I am in that state where I couldn’t, for the life of me, determine if I am drunk or seasick. Or maybe its possible I was just sick. If I was ill would the other’s notice? Would they kill me and toss me over the side of the boat to avoid me from contaminating the rest of the crew? Being stupidly drunk and seasick will for sure render humiliation, so just the same- I must hide it. Although, I am hopeful for drunk, since I have two weeks left of this journey and I can’t start getting seasick now. I am going to sleep it off and see if that helps.
I lie my head down on the scruffy pillow that is almost like laying on a piece of wood with a cloth draped over it- but worse. For years I have been trying to influence my dreams by controlling my thoughts prior to slumber and I always focus on pretending that I was a renaissance painter from the Italian renaissance- like Michelangelo. But usually my dreams are nothing of the sort- just painful reminders of what its like to be awake. My eyes are heavy and I begin to drift and now sleep.
I awake into my dream and right away I can tell that I am not a renaissance painter. It is very dark and cold, I am inside of a small box and the only light is coming through a small hole near my feet. Attempts to contort myself to see out that hole are hopeless, as there is no more room. I stop squirming and become complacent to the idea that I am not going to be able to move in here- so I stop and look around, mostly with my eyes, as my head does not have full range of movement. It seems like I am in a coffin. My first thought is wondering if all the people on this boat are sad that I died or did they not even notice. Maybe they feel bad for ignoring me and wish they had gotten to know me better before I passed. However, I am not dead, I guess that’s good.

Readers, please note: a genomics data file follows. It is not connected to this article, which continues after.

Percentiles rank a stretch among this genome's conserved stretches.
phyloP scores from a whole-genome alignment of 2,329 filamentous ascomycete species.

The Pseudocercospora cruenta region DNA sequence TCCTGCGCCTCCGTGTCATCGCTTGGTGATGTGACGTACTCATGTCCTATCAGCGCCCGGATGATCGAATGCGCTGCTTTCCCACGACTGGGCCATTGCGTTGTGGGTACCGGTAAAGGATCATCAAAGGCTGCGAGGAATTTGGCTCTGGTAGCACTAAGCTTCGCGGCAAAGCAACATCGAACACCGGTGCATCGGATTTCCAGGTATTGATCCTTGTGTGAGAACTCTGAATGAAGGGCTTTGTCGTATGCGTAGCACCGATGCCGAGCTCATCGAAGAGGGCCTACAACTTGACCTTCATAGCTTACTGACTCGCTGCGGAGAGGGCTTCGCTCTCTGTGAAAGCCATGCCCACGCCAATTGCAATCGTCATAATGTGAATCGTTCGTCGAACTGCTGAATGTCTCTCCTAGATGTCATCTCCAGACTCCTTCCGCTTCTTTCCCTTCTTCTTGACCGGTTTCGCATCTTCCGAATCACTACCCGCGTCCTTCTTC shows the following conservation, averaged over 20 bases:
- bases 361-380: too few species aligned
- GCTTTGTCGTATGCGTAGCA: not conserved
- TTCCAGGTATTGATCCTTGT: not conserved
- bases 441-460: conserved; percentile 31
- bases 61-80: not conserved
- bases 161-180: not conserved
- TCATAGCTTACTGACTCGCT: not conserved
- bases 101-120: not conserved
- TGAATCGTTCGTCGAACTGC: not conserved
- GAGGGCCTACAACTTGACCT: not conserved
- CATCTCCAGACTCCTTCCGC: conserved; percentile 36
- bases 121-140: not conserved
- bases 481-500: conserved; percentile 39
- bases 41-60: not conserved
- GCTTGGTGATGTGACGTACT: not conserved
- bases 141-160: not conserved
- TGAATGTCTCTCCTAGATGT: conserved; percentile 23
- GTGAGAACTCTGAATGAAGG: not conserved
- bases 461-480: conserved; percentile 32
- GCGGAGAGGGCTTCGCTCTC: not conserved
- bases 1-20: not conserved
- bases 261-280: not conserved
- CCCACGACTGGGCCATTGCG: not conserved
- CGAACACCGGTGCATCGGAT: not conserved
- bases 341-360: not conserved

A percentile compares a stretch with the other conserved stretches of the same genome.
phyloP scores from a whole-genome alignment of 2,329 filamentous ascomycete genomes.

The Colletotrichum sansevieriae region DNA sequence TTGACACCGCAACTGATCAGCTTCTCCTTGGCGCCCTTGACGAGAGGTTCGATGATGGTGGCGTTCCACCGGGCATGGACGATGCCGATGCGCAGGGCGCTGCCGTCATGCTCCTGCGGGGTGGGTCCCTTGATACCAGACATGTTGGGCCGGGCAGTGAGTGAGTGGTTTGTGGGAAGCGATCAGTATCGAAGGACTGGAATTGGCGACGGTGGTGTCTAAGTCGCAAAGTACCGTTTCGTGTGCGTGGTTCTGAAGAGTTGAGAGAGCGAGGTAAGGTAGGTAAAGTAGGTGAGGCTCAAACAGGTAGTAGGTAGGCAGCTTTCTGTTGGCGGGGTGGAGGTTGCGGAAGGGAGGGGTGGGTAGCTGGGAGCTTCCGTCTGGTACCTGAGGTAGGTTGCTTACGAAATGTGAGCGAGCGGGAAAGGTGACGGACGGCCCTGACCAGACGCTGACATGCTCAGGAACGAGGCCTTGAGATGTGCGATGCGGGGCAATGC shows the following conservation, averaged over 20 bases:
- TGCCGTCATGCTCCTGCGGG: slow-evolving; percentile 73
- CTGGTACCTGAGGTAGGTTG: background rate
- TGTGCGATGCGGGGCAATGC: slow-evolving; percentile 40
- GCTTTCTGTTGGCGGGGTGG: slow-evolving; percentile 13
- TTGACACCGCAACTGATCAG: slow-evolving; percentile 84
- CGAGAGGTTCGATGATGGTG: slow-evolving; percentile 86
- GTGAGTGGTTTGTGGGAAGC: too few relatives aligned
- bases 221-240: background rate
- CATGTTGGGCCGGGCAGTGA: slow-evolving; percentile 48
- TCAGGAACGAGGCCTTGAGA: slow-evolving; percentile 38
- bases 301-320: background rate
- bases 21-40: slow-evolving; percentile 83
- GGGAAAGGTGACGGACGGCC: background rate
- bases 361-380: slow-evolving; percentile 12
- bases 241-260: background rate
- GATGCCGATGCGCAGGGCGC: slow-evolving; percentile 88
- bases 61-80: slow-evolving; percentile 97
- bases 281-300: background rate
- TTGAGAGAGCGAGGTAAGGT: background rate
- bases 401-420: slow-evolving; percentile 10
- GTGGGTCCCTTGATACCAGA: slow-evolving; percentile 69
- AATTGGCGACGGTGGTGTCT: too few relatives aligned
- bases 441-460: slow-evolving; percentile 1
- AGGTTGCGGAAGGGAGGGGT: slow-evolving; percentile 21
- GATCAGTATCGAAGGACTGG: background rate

THUD THUD THUD, “Hey, open up!”. Is somebody pounding on my coffin- do they want me to open it. Can I open it from in here? I start frantically looking for a way to open the coffin from the inside and I am unsure if I am afraid to disappoint the person knocking or desperate to get back to my place of silence- either way, I must find the way out. I scour the corners looking for a gap I can use to pry open the lid and it’s a tight fit- no way out. THUD THUD THUD!!! “Hurry the hell up”. I try to speak to alert them that I am trying and I can’t talk, my mouth moves and I feel like I am talking but no sounds- nothing. I will just close my eyes and ignore it.
I suddenly awake in my bed and realize that was all a dream and I am alive, unaware if I am happy or sad about my sudden realization, but nonetheless, I am at least not trapped in a coffin anymore. THUD THUD THUD!!! “Open the goddamn door” comes bellowing from the door of my room and I spring up on to my feet to answer. Maybe they are coming to see if I want to join them in cards. I open the door with exuberance and the look of a seasick drunk who is desperate for human contact. Standing in the doorway is one of the ships crewmen and he is glossy eyed and sweaty with a woman of equal charm draped around his waist.